History Of Europe(14th to 20th century) Rachel Ikekhua Amy El Zayaty Marianna Ghattas Ingy Mahmoud
• Beginning roughly in the 14th century in Florence, and later spreading through Europe with the development of printing press, a Renaissance of knowledge challenged traditional doctrines in science and theology, with the rediscovery of classical Greek and Roman knowledge. Simultaneously Protestant Reformation under Martin Luther questioned Papal authority. Henry VIII sundered the English Church, allying in ensuing religious wars between German and Spanish rulers.• The Reconquista of Portugal and Spain led to a series of oceanic explorations resulting in the age of discovery hat established direct links with Africa, the Americas and Asia, while religious wars continued to be fought in Europe, which ended in 1648 with the Peace of Westphalia• European overseas expansion led to the rise of colonial empires, producing the Columbian Exchange. The combination of resource inflows from the New World and the Industrial Revolution of Great Britain, allowed a new economy based on manufacturing instead of subsistence agriculture.• Starting in 1775, British Empire colonies in America revolted to establish a representative government. Political change in continental Europe was spurred by the French Revolution. The French leader, Napoleon Bonaparte, conquered and enforced reforms through war up to 1815.• The period between 1815 and 1871 saw a large number of revolutionary attempts and independence wars. In France and the United Kingdom, socialist and trade union activity developed. The last vestiges of serfdom were abolished in Russia in 1861[and Balkan nations began to regain independence from the Ottoman Empire. After the Franco-Prussian War, Germany and Italy unified into nation states, and most European states had become constitutional monarchies by 1871.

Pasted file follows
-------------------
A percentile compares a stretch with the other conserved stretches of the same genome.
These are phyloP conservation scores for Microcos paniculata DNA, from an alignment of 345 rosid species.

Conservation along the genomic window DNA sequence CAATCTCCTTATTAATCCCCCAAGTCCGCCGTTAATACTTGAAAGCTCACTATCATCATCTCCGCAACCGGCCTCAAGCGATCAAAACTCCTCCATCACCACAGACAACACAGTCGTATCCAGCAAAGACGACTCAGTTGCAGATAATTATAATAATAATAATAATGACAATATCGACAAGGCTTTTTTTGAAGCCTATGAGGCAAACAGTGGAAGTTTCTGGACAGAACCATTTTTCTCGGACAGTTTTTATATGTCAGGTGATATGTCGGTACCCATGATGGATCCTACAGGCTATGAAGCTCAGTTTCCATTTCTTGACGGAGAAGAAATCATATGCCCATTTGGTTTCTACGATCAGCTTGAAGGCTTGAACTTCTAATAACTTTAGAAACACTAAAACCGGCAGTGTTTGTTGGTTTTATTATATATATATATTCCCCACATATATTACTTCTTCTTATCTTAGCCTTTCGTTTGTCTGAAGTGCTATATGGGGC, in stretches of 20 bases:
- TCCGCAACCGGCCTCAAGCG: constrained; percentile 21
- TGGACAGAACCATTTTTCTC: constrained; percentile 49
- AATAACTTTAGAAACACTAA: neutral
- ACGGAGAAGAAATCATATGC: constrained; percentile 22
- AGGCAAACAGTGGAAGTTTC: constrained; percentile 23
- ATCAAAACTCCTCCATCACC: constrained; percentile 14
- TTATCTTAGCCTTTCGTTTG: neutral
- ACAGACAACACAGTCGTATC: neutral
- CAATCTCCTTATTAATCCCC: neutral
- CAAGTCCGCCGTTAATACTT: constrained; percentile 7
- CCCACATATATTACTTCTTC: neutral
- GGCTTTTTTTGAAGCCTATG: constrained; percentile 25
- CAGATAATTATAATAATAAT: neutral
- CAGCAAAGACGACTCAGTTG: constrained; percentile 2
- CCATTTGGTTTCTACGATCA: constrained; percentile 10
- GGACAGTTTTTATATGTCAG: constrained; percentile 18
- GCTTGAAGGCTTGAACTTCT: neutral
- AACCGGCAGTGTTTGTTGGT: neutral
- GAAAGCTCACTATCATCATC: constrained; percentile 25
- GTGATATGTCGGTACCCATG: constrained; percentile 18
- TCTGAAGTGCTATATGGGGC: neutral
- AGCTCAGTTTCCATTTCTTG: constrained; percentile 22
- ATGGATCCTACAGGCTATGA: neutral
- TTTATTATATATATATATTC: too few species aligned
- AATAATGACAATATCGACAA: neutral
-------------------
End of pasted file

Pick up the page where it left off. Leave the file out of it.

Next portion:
• Revolution which led to the formation of the communist Soviet Union. Hard conditions imposed on Germany by the Treaty of Versailles and the Great Depression led to the rise of fascism in Germany as well as in Italy, Spain and other countries. The rise of the irredentist totalitarian regime Nazi Germany led to a Second World War.• Following the end of the Second World War, Europe was divided by the Iron Curtain between American dominated non-socialist countries of Europe and Soviet dominated socialist countries of Europe. Most non-socialist European countries came under US protection via NATO and formed the European Economic Community amongst themselves. The East was dominated by communist countries under the Soviet Unions economic and military leadership. There were also a number of neutral countries in between.• In the late 1989, the Fall of Communism begun in countries allied with USSR: Poland, Hungary and Romania. The Soviet Union itself felt a bit later, in years 1990-1991, and countries which were Soviet republics became independent. As a consequence Europes economic integration deepened, the continent became depolarized and the European Union expanded to include many of the formerly communist European countries, in 2004 and 2007.
Europe is the worlds second-smallest continent by surface area, covering about10,180,000 square kilometers (3,930,000 sq mi) or 2% of the Earths surface andabout 6.8% of its land area. Of Europes approximately 50 states, Russia is thelargest by both area and population (although the country has territory in bothEurope and Asia), Europe is the third-most populous continent after Asia andAfrica, with a population of 733 million or about 11% of the worlds population. Europe, in particular Ancient Greece, is the birthplace of Western culture. Itplayed a major role in global affairs from the 16th century onwards, especially after the beginning of colonialism. Between the 16th and 20th centuries, European nations controlled at various times the Americas, most of Africa, Oceania, and large portions of Asia.